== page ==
On the Track of Family History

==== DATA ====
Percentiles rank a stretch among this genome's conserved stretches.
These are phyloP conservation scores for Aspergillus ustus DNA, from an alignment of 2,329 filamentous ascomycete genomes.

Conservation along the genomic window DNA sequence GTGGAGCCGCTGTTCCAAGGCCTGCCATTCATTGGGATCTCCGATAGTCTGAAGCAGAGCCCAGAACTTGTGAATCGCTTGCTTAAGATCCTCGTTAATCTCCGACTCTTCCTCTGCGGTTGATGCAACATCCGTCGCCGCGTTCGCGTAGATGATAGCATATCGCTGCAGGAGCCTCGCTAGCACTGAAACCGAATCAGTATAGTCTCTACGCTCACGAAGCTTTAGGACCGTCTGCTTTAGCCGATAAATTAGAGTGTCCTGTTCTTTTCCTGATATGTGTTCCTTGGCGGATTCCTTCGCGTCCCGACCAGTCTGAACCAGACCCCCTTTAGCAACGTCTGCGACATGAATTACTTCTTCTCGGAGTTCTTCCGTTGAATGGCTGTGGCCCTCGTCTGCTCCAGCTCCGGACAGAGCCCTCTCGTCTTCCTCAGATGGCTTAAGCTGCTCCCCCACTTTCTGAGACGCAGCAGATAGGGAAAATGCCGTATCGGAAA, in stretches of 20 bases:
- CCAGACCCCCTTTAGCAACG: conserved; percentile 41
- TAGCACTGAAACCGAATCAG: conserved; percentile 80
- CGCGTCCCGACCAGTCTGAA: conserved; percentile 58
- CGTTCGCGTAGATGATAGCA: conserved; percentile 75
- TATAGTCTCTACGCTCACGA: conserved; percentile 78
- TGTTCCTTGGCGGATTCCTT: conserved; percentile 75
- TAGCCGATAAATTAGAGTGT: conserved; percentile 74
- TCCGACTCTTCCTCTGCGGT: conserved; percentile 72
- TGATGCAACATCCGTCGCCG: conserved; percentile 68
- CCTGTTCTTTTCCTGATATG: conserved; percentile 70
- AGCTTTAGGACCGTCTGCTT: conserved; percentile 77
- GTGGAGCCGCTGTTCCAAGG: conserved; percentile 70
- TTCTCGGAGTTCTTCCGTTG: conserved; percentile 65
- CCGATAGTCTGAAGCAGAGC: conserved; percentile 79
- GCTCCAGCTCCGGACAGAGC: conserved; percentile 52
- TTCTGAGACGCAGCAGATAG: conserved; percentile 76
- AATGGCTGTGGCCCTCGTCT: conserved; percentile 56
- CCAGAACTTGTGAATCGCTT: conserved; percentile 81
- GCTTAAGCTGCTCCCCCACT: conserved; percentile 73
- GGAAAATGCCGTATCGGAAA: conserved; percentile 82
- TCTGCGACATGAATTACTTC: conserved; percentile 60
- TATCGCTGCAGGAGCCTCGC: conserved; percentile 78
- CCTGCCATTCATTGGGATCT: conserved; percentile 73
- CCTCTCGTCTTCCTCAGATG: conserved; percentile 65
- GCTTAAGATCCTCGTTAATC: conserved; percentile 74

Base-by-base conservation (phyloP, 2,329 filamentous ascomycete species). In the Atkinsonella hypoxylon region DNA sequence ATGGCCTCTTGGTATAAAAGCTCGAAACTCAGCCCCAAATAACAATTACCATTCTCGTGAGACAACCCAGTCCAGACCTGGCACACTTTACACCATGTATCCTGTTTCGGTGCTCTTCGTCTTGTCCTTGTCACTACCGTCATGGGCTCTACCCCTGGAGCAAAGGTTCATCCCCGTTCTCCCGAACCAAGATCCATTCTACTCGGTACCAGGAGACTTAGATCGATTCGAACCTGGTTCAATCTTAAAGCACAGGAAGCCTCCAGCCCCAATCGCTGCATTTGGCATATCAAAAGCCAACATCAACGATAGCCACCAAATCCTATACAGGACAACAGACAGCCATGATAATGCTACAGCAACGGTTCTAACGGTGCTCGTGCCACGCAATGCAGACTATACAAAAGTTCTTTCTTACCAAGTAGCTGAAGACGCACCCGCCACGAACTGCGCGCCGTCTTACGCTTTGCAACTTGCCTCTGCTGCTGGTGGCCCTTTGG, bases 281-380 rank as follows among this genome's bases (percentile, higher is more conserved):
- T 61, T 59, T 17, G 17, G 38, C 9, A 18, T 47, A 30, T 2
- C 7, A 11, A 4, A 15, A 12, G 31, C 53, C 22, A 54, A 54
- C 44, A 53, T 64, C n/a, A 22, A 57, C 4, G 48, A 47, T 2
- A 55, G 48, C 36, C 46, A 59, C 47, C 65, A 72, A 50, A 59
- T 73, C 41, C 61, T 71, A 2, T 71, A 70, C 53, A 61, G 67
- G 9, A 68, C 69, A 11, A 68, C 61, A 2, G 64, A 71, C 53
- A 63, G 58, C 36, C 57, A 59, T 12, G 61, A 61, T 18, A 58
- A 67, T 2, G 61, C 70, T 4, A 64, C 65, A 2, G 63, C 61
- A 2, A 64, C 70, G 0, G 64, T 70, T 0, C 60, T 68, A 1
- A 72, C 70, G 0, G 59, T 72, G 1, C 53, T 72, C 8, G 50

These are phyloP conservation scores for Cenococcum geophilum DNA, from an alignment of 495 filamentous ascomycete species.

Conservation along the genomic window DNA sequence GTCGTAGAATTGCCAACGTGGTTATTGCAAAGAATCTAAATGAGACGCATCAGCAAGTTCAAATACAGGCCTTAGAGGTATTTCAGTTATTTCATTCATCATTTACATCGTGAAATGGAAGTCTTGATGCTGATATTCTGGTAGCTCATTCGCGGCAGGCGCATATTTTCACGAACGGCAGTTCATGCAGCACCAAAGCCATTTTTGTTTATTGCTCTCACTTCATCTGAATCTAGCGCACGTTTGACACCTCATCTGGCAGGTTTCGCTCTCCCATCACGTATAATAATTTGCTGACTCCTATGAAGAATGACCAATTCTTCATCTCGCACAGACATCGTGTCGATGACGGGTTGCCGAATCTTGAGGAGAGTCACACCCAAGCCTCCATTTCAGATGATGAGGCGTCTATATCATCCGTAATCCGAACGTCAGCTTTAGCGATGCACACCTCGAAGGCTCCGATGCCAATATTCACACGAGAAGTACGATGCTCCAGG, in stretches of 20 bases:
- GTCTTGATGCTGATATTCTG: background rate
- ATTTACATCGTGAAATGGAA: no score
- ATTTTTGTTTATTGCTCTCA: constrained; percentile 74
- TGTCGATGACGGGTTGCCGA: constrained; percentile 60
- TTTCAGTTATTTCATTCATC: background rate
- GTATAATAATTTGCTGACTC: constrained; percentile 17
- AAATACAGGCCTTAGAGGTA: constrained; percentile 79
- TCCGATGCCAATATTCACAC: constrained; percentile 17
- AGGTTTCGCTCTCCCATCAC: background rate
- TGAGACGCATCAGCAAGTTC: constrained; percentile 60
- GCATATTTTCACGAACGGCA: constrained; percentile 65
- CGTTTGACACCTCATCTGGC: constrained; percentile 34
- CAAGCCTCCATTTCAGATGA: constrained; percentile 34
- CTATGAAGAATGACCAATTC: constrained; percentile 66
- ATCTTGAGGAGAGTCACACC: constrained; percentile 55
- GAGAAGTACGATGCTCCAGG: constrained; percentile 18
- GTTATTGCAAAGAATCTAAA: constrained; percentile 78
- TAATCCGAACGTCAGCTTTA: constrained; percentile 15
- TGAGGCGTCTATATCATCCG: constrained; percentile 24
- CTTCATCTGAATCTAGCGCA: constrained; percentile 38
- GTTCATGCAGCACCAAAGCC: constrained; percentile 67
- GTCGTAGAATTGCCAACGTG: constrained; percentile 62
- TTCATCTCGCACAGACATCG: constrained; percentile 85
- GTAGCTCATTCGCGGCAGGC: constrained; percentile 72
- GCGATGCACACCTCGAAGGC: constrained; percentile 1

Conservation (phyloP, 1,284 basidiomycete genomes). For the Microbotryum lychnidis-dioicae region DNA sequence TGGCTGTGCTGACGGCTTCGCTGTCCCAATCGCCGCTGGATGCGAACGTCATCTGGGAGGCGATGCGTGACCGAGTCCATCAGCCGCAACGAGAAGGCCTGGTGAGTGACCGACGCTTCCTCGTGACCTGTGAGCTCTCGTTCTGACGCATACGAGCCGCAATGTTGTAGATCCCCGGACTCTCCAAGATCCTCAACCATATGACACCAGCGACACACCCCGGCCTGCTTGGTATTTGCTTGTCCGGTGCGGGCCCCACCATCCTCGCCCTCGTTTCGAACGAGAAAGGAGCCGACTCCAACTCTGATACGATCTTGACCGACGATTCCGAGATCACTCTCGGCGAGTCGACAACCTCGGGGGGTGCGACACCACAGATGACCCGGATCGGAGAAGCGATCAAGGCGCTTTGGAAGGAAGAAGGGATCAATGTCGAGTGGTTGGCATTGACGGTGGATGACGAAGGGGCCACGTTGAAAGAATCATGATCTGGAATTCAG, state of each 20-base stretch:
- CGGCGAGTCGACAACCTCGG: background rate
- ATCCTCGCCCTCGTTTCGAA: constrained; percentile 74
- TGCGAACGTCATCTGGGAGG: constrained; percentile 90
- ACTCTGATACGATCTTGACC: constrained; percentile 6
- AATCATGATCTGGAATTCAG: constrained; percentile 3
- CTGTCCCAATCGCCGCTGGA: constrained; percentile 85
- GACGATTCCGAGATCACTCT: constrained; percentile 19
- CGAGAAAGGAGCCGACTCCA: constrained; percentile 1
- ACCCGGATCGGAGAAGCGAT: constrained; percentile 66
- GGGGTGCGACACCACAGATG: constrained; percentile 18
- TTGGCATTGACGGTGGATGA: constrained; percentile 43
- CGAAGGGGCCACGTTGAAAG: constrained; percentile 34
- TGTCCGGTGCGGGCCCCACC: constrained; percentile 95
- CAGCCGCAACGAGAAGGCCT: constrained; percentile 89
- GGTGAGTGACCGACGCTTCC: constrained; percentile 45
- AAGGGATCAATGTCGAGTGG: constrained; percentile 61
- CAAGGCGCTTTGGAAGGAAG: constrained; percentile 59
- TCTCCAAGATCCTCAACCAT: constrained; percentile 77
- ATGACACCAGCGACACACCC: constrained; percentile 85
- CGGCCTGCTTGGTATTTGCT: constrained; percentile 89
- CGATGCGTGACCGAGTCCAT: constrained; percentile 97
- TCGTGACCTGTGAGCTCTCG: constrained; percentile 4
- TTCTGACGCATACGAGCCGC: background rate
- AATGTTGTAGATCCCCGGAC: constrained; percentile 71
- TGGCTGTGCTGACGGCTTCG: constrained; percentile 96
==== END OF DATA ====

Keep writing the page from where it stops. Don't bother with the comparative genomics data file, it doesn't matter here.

There are some documents that, as a conscientious writer, I am glad to have read only after the publication of a novel, even though they are extremely interesting and contain potentially useful information. In the first part of this decade, when I was researching the first half of the twentieth- century for the history of the time and of my family, and reading the literature of the period, I did not know that my maternal grandmother had an uncle called Carl Ludwig Franck. (My grandmother’s maiden name was Inge Franck; because of the racial laws of the Nazis, she had been unable to marry; my mother herself, born out of wedlock, considered marriage unnecessary in the late sixties, and so today I bear the maiden name of my maternal grandmother.) I discovered only a few weeks ago that the woman who was to be Carl Ludwig Franck’s wife was called Hanni Grau, and she was an assistant in the production department of the newly founded publishing house of S. Fischer Verlag — the very same publisher under whose imprint my books appear in Germany today. Before Carl Ludwig Franck died in London in the 1980s, he wrote a very well constructed memoir, and dedicated it to his Hanni. All his days, and in this work too, he calls his wife his ‘beloved’, his ‘companion’, his ‘lioness’, the ‘sun’ of his life. She was a Jewish girl from Stettin, not particularly well off, but very beautiful and well educated. The couple had met at one of the many fancy dress balls in 1920s Berlin and fell in love at first sight. They lived, unmarried, under his parents’ roof for four years, and did not decide to marry until their only son was born in 1931, and they were going to Rome to spend a year at the German Academy Villa Massimo because Carl Ludwig had been awarded the Rome Prize. After 1933 there were no more architectural commissions for ‘Carllutz’,  as he was known, no teaching posts were open to him, and he had hardly any other way of earning a living. On 1 February 1937, he received a letter from the Reich Chamber of the Visual Arts, officially excluding him from the Chamber and forbidding him to practise his profession. During those months he repeatedly applied for permission to emigrate to England, and succeeded only after several attempts. If he was to emigrate, he had to be able to show that there was a post waiting for him. In Berlin Carllutz had met a man called Carl Eduard Friedmann, who happened to mention to him in passing that he himself was soon leaving for England, where he had found a job in an advertising agency. With several recommendations from German architects for whom he had worked, Carllutz set off for England in April. He had never before heard of one Mr Goldfinger, apparently also an architect, but he was sure that recommendations from such names as those of Walter Gropius and Erich Mendelssohn would impress him. Mr Goldfinger sent him on to Mr Labetkin of the architectural group Tecton, 57 Haymarket, where Carllutz finally found a post as a designer. He was to begin work at once. Until he had a work permit that was as much of a problem as his uncertainty over his chances of bringing his beloved Hanni and their little son Jacob over from Germany. He and Hanni had agreed on code-words, and corresponded through the Turkish diplomatic courier, but the code-words led to misunderstandings. At Tecton, Carllutz began work on designs for modern apartment blocks in Finsbury, he saved money and lived thriftily so that he could bring his family over to join him, and at last, on 15 January 1938, he was able to clasp his ‘two dear ones’ to his heart at Waterloo Station. The family rented a flat in Danes Court, Finsbury Park. They found that they had to describe themselves as ‘refugees’, and it struck them that at this point England’s attitude to Hitler and Germany was not especially hostile. By their efforts, all the same, they succeeded in bringing Hanni’s mother and her best friend to England. At Tecton, Carllutz was now designing huge, spiral concrete shelters to protect the people of Finsbury from air raids; the idea was that they could be converted to garages in peacetime. However, the client who had commissioned the designs for these fortified structures thought them too expensive, and they were never built. Instead, the British government decided on corrugated iron huts buried in private gardens where provisions could be stored when peace returned. Brick air raid shelters were also to be built above the ground. ‘Both methods were cheap, and were said to offer complete safety except in the case of a direct hit. To the question of what constituted a direct hit, the answer was: a hit that destroys the shelter.’